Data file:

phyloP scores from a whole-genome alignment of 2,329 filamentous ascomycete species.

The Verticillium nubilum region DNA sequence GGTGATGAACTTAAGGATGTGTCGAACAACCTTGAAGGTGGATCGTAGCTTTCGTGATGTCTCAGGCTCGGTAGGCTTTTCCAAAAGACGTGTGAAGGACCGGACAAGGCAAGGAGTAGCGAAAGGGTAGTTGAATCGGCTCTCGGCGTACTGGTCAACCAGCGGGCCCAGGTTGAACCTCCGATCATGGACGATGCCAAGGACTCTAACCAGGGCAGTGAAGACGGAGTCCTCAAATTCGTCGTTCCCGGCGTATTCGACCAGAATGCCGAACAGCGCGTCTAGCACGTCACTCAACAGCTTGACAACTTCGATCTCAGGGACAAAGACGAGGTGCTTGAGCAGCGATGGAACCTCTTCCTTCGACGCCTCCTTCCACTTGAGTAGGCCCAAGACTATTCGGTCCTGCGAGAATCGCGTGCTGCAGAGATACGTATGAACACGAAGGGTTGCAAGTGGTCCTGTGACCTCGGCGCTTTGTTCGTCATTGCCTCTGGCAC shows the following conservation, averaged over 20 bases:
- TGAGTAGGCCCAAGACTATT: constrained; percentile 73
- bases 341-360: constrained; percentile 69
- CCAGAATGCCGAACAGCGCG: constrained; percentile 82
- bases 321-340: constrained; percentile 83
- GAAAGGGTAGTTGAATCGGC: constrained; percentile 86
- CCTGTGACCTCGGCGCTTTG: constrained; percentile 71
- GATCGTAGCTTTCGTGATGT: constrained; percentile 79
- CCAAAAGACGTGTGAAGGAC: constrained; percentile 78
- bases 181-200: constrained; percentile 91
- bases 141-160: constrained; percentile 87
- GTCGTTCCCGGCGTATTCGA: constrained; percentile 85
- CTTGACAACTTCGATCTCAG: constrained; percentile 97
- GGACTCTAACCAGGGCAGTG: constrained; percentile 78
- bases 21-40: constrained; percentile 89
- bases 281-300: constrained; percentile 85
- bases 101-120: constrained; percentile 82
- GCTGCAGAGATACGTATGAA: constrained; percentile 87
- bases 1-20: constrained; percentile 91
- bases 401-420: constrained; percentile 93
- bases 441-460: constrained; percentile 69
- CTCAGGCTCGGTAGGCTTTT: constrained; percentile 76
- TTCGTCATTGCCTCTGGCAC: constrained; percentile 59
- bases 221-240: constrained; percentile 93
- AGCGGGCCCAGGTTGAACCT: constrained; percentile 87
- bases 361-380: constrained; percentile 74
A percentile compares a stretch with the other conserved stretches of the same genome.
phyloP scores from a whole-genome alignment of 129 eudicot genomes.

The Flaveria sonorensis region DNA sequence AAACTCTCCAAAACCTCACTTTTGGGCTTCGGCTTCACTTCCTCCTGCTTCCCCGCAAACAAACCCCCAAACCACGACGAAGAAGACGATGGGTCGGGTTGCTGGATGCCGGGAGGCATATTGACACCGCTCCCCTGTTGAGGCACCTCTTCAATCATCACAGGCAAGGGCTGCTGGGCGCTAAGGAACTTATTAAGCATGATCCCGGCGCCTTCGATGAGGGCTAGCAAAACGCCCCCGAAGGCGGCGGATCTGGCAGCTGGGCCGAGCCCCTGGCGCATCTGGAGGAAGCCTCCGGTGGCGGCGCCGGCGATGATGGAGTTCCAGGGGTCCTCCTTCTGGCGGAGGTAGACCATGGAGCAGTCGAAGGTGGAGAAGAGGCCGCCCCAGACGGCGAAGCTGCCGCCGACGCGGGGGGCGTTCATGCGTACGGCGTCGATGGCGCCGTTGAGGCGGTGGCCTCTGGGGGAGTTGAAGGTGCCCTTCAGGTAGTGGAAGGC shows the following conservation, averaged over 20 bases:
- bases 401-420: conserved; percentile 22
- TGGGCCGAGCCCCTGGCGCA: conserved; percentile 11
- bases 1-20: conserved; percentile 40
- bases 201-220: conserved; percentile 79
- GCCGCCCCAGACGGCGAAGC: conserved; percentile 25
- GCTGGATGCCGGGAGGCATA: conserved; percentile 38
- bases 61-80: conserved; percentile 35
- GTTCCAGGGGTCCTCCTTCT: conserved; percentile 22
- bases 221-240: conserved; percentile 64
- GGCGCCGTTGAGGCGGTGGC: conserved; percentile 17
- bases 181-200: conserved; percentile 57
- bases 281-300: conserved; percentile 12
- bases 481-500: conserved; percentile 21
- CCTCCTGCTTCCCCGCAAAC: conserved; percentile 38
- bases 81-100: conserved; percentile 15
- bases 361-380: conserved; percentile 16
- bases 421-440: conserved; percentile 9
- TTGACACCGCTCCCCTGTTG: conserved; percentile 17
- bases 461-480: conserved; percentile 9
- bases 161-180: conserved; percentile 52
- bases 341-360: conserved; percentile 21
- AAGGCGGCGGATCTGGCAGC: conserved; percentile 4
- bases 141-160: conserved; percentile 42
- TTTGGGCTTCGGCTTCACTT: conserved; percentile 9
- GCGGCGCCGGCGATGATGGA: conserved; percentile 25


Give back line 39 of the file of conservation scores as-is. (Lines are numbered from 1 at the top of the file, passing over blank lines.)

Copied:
- bases 221-240: conserved; percentile 64